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Investigating applications for humanized mouse models in preclinical research

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Investigating applications for humanized mouse models in preclinical research

Recorded 13 May 2021

Interviewee

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In an effort to understand human health and disease, researchers frequently make use of animal models. In the field of cancer research, mouse models are often the system of choice.  However, there are sufficient differences between humans and mice that interpretation of the results can be difficult and even inaccurate.  Endowing a mouse with a partially humanized immune system can go some way to circumventing this issue, providing a powerful tool for testing therapies against a variety of human diseases, including many cancers.
 
Join this conversation with Dr. Manfred Kraus, who will provide his personal take on the important role that humanized mouse models can play in preclinical research.

                                                     

For more information about The Jackson Laboratory and their humanized mouse models, please visit www.jax.org/humanized-mice.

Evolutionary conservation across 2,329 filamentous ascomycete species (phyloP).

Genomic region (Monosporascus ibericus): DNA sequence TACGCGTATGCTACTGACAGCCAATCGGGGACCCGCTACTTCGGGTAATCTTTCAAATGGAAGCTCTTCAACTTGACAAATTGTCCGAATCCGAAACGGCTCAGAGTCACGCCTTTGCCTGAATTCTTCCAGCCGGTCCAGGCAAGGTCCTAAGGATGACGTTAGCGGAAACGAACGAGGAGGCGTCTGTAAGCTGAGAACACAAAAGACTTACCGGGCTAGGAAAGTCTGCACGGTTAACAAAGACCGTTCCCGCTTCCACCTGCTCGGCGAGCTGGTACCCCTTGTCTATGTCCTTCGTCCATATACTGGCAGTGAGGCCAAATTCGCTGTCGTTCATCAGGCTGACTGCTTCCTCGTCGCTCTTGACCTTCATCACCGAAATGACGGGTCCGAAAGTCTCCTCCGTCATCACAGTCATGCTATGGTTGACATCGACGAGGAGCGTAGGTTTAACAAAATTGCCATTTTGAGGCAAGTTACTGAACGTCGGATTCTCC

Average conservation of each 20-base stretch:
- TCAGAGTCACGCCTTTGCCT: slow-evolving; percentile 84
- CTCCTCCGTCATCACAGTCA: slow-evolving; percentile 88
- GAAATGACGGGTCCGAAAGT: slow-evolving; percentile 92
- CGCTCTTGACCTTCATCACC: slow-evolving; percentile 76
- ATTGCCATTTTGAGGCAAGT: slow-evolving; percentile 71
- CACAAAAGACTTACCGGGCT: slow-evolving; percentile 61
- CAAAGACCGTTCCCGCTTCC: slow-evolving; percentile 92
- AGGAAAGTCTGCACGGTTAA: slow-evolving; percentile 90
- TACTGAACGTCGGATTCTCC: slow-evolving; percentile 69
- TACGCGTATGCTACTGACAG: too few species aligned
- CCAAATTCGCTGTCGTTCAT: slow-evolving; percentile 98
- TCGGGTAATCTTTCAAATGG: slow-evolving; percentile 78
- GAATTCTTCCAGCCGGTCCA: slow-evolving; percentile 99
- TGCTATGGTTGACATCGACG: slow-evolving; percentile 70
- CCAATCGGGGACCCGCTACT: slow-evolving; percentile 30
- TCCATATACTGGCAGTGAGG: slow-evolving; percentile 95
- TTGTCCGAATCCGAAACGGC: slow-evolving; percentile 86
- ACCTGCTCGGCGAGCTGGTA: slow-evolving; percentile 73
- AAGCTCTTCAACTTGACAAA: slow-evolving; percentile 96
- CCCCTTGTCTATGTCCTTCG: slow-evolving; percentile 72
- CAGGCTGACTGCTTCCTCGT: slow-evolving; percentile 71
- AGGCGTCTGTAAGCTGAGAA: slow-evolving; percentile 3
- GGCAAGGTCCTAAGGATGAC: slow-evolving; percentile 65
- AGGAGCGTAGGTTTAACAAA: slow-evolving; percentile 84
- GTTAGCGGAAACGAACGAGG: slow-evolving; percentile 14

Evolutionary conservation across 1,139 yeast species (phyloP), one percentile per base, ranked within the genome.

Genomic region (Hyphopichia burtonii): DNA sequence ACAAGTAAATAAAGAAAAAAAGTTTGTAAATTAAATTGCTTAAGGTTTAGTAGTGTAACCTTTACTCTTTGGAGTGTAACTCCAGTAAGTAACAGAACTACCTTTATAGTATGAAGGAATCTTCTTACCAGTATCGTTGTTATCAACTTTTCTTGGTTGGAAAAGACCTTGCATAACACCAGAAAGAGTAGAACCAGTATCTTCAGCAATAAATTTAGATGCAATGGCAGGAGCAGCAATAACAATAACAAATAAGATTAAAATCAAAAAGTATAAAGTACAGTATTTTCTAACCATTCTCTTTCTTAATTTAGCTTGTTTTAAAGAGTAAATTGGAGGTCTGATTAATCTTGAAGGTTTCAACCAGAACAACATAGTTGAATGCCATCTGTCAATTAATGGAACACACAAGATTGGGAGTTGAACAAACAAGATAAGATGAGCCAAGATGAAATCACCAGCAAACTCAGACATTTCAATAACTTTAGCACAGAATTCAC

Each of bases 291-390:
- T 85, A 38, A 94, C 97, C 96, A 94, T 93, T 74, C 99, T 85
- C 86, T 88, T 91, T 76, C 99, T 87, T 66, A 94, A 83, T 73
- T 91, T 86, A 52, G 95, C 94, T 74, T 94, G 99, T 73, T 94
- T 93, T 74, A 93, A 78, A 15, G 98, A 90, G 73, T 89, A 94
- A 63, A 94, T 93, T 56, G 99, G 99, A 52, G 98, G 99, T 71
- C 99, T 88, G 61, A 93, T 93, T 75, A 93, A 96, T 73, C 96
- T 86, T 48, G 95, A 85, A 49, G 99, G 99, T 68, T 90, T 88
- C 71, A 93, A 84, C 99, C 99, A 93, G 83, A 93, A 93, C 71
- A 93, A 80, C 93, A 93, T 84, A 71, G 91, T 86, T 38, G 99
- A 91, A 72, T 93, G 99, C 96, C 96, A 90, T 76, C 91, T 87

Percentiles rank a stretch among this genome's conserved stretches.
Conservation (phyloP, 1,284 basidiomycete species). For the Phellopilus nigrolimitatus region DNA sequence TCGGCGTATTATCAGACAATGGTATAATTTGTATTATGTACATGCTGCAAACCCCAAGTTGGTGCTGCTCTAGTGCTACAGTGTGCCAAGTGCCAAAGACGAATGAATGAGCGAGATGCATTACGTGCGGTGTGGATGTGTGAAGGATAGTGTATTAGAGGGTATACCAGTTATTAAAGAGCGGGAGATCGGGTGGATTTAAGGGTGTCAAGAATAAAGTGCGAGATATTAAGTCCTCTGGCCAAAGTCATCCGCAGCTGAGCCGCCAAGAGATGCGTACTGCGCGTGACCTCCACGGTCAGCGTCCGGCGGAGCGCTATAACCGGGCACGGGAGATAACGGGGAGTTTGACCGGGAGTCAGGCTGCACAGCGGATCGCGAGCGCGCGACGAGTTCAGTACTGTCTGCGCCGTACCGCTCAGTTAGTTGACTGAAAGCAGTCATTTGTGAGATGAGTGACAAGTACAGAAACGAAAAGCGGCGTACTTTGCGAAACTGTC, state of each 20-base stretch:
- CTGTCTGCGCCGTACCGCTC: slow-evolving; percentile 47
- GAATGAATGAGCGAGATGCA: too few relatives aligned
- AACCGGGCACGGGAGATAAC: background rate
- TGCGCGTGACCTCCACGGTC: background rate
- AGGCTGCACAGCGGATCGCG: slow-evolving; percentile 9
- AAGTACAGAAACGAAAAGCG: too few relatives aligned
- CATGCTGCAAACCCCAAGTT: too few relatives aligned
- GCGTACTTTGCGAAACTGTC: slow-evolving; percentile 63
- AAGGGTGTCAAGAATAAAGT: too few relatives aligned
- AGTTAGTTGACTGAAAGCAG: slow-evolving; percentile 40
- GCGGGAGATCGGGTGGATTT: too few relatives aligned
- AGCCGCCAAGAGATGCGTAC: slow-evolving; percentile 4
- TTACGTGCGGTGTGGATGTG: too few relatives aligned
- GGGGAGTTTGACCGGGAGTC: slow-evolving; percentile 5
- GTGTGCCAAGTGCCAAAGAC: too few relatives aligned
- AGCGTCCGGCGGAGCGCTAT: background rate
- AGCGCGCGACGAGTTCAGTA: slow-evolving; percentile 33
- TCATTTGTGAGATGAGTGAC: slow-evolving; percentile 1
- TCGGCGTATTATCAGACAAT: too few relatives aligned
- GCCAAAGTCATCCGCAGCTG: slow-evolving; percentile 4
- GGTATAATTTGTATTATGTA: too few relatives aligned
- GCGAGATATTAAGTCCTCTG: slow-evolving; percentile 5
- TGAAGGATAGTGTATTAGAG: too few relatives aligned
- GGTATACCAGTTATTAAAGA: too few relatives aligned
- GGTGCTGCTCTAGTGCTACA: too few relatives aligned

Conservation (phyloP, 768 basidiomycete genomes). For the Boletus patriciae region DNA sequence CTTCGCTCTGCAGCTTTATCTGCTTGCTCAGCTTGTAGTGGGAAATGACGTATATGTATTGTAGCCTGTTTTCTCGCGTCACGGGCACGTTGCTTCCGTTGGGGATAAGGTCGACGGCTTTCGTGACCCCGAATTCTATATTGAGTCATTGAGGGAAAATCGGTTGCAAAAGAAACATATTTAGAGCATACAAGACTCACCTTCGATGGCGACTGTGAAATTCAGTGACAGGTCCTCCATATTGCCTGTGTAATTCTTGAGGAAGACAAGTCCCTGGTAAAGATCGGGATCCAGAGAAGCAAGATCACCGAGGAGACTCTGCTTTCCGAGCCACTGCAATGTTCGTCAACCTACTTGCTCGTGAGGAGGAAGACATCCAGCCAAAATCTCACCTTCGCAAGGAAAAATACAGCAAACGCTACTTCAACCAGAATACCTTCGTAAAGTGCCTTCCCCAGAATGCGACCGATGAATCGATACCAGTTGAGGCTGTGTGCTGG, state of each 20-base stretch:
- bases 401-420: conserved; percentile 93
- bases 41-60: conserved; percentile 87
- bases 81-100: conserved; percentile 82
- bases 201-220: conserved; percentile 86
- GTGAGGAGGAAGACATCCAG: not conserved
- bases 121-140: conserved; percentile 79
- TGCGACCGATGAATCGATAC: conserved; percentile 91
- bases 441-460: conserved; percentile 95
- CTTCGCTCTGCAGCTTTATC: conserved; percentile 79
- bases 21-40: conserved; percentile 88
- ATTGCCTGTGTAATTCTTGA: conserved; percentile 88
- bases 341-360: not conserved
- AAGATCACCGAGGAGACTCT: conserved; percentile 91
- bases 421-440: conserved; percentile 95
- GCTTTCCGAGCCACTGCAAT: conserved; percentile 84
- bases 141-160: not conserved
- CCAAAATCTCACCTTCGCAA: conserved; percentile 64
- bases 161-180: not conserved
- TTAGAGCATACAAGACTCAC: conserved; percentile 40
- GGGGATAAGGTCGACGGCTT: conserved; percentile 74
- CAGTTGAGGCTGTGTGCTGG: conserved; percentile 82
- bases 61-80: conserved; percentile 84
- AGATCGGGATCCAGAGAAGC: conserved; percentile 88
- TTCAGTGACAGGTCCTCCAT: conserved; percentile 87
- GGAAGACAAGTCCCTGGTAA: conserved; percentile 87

[Music: Ice Climb/Podington Bear; Podcast editing and production: Podigy, Sean Sanders]

Speaker bio

Manfred Kraus, Ph.D.

Bristol Myers Squibb
Redwood City, CA

Dr. Kraus leads the in vivo pharmacology team at Bristol Myers Squibb (BMS) in Redwood City, California, with a focus on establishing pharmacokinetics/pharmacodynamics/efficacy relationships for drug candidates and improving translation of preclinical data into the clinic. His team supports the whole tumor microenvironment thematic research center portfolio from target identification to clinical proof of concept. He has focused on oncology/immuno-oncology and has led drug discovery projects with different modalities (kinase, metabolic, epigenetic modulators and small/large molecule, and antisense). Prior to BMS, he worked at Pfizer, AstraZeneca, Merck, and EMD Serono. Dr. Kraus earned his Ph.D. in the laboratory of Klaus Rajewsky at the University of Cologne, in Germany, followed by postdoctoral work at Harvard Medical School in Boston, Massachusetts, investigating the role of B-cell receptor signaling in mature B cells.

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